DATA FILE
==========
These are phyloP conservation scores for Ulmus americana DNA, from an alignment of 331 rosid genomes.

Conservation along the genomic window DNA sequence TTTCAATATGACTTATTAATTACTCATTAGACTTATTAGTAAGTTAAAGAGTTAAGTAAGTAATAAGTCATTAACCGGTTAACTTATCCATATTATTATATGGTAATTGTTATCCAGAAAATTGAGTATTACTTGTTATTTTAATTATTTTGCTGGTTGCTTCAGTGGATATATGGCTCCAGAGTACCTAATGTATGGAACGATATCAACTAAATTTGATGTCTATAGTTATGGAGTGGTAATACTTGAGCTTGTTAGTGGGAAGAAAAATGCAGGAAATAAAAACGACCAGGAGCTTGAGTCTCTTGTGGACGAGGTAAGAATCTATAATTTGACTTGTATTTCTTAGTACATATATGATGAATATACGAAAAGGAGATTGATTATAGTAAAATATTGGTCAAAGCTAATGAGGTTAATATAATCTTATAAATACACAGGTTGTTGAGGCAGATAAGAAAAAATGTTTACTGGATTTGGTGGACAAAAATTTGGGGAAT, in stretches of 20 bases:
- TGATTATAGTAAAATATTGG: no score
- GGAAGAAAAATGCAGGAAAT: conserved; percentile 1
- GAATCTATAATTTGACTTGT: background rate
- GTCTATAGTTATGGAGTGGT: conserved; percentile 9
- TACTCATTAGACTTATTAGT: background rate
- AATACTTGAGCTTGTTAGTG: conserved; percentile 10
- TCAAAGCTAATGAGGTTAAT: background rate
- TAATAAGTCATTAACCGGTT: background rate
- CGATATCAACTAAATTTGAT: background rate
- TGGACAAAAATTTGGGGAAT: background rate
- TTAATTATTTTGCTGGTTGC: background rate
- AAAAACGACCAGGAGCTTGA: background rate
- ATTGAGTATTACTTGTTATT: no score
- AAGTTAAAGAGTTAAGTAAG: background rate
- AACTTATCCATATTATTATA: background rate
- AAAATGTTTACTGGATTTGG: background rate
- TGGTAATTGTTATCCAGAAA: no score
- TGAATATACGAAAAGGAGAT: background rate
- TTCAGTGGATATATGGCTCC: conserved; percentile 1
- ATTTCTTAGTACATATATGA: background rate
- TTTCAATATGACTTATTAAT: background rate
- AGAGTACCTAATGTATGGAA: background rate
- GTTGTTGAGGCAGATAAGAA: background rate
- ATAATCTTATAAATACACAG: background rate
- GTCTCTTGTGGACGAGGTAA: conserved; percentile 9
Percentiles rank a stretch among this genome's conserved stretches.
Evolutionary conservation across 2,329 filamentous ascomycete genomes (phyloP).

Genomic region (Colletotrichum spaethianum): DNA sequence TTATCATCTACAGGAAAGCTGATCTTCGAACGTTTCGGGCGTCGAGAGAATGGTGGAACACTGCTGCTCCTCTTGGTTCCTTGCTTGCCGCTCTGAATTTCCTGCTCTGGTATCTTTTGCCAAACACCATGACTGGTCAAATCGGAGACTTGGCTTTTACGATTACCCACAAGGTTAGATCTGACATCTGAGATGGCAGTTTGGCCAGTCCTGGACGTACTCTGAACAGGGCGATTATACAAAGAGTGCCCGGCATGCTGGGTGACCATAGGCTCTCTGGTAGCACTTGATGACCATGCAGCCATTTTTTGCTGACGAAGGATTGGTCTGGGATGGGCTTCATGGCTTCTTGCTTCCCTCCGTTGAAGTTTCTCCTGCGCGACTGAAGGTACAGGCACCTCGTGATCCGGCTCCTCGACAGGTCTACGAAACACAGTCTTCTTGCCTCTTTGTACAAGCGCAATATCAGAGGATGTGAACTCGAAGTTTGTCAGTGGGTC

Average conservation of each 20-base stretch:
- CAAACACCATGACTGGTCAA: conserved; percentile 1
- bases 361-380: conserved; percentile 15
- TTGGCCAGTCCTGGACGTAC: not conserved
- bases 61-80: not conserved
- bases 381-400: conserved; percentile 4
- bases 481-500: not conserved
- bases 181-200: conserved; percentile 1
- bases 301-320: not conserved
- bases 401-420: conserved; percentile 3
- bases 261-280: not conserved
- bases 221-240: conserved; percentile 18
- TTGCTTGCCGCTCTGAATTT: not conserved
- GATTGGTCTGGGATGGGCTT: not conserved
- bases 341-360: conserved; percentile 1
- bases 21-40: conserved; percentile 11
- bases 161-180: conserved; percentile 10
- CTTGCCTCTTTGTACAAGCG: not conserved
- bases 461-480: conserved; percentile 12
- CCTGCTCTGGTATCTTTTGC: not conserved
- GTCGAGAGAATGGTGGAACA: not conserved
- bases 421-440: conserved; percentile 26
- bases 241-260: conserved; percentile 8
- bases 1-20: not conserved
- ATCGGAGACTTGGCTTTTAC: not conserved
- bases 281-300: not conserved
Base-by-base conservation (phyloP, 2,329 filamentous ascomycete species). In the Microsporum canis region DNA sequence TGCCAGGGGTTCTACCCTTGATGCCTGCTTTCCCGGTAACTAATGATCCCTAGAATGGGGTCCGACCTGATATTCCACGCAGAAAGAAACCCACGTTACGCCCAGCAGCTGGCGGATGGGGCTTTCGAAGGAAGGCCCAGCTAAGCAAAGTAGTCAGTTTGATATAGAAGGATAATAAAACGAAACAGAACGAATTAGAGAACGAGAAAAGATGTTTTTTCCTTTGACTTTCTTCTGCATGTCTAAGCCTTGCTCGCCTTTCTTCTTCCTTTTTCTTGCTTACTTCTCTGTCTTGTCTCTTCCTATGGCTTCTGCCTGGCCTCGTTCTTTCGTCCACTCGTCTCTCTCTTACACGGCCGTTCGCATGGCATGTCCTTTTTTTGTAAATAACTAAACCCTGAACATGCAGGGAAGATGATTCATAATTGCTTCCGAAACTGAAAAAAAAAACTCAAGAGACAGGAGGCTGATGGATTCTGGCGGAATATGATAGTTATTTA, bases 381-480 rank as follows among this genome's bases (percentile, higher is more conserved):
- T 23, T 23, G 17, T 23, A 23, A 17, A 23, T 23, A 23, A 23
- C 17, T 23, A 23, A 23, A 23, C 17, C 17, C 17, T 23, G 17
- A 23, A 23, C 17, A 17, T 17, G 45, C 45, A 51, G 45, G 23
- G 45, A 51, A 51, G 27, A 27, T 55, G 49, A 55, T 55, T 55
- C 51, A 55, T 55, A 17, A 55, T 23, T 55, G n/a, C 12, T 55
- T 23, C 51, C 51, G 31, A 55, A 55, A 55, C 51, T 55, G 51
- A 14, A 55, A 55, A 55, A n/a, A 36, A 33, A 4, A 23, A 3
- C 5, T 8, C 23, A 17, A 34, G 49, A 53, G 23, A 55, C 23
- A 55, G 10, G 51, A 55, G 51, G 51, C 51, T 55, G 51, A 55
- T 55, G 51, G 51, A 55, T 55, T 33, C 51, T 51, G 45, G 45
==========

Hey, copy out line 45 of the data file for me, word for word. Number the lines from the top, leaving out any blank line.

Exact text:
- bases 341-360: conserved; percentile 1